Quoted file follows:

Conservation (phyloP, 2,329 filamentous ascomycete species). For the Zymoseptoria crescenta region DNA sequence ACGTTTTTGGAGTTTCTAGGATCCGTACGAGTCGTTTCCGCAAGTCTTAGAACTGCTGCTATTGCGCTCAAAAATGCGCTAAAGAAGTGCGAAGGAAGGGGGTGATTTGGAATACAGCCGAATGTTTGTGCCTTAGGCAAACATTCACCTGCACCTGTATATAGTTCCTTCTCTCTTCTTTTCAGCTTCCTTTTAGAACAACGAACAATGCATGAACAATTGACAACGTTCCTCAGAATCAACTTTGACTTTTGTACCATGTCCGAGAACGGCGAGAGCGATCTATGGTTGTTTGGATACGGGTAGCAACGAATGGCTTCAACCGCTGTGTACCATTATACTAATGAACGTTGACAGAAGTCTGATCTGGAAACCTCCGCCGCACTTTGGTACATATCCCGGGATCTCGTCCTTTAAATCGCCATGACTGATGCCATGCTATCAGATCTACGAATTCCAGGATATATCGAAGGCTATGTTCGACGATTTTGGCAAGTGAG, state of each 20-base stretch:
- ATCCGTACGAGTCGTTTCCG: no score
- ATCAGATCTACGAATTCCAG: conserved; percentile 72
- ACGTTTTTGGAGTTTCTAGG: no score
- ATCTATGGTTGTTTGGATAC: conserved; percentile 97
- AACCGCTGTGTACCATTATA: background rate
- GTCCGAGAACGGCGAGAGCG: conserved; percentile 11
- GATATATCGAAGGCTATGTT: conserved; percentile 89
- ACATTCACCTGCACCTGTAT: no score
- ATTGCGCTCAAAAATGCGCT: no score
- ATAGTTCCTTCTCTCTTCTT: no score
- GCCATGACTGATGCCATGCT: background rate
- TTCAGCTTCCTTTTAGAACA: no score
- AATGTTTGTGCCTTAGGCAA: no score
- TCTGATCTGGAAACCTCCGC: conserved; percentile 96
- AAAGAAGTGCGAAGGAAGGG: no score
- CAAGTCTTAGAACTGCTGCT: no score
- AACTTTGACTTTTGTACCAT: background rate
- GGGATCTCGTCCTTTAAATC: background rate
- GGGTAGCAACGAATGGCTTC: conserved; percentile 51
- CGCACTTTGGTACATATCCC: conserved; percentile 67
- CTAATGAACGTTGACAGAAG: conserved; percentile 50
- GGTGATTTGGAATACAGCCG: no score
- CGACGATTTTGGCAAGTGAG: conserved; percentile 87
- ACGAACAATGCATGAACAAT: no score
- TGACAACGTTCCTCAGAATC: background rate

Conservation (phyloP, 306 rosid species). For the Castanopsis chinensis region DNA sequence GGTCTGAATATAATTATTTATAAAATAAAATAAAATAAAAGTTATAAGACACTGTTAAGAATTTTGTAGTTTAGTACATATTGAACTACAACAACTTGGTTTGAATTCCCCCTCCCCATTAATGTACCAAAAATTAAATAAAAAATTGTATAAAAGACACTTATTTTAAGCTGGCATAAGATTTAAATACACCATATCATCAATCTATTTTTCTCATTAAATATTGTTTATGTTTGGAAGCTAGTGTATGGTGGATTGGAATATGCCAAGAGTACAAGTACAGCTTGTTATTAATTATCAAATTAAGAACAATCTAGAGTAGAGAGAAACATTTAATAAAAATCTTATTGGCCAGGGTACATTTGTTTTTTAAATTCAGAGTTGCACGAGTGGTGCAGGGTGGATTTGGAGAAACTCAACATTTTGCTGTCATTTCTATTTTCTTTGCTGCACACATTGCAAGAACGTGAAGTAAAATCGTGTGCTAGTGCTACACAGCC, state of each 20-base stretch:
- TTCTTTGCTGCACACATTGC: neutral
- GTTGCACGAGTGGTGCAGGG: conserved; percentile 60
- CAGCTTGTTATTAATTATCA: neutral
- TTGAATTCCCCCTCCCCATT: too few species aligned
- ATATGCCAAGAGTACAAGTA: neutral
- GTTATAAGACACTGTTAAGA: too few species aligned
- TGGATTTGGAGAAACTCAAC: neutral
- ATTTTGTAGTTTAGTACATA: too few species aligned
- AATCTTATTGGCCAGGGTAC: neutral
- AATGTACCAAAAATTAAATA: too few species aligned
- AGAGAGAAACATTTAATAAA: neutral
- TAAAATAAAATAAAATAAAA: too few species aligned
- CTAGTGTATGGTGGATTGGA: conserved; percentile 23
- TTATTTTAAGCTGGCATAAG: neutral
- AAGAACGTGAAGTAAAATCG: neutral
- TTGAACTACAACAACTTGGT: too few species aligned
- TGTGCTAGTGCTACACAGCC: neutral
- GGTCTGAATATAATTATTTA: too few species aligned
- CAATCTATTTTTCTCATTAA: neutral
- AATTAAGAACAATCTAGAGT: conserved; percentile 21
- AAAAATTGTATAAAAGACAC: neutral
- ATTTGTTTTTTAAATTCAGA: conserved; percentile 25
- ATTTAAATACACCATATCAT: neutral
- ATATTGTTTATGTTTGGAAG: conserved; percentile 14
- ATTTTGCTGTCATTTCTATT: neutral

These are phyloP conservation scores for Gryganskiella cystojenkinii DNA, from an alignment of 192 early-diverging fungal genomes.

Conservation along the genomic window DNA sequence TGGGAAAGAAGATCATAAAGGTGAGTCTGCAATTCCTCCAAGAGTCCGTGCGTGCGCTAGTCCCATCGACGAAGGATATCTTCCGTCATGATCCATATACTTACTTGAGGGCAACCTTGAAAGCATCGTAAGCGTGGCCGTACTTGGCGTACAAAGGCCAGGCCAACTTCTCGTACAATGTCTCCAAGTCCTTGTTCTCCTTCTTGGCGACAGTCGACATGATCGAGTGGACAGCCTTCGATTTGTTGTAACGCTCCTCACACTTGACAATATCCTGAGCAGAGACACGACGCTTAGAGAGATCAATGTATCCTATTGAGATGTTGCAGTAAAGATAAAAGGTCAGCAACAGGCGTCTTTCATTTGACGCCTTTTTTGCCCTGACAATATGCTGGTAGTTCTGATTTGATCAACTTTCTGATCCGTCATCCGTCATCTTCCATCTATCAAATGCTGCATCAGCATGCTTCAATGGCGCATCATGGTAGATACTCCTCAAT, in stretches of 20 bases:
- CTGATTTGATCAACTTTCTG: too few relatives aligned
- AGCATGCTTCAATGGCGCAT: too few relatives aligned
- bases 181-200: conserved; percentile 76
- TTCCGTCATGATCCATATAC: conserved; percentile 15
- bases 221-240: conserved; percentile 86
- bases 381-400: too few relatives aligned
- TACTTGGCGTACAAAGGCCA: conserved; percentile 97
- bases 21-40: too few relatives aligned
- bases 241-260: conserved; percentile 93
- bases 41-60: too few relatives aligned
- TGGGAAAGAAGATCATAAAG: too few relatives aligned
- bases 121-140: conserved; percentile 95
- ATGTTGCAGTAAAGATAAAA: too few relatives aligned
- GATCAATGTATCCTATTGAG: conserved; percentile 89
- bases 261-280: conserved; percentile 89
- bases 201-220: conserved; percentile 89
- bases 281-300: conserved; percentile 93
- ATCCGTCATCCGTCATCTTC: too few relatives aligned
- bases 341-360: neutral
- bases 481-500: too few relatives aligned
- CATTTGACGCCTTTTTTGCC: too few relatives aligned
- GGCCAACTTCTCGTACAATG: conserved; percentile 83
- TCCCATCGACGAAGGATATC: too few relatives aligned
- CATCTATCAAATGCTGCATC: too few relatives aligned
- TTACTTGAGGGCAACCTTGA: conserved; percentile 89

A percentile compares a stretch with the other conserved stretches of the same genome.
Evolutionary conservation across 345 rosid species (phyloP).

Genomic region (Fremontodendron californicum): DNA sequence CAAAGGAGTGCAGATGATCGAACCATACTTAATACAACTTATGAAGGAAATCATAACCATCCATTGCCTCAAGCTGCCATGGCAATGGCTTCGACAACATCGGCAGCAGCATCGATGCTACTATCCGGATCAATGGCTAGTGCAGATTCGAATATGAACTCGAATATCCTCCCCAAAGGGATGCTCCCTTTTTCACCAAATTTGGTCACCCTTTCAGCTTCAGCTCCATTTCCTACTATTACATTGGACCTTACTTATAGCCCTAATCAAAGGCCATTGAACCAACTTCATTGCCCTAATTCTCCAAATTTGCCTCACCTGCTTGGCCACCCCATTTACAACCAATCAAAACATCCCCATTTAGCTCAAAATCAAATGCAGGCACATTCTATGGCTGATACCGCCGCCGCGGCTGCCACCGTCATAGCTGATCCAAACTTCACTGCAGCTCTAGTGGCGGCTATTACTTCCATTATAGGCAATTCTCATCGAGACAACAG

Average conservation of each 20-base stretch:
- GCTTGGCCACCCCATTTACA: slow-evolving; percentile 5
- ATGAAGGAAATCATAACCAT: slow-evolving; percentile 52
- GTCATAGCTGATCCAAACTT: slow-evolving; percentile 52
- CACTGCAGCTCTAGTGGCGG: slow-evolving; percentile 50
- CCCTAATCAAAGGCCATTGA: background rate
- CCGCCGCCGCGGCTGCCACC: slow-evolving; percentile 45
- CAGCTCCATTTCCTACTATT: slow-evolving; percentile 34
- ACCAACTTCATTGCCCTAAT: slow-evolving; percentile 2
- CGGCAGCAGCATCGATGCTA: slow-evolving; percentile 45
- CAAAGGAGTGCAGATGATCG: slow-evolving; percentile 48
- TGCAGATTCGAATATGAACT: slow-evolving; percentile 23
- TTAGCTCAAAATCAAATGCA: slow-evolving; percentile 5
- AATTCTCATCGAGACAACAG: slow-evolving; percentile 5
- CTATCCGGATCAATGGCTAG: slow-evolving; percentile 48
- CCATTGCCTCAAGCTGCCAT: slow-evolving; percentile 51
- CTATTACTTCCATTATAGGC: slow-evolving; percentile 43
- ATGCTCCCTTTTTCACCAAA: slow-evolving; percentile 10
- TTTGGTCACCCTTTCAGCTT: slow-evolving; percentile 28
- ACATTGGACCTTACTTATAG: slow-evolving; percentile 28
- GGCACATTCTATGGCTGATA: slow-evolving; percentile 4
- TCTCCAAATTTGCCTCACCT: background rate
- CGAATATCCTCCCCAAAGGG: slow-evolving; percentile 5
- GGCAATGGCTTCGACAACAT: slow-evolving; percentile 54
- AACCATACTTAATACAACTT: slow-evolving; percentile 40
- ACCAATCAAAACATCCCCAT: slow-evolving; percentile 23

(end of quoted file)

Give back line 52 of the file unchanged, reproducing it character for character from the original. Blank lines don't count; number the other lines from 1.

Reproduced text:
- ATTTTGCTGTCATTTCTATT: neutral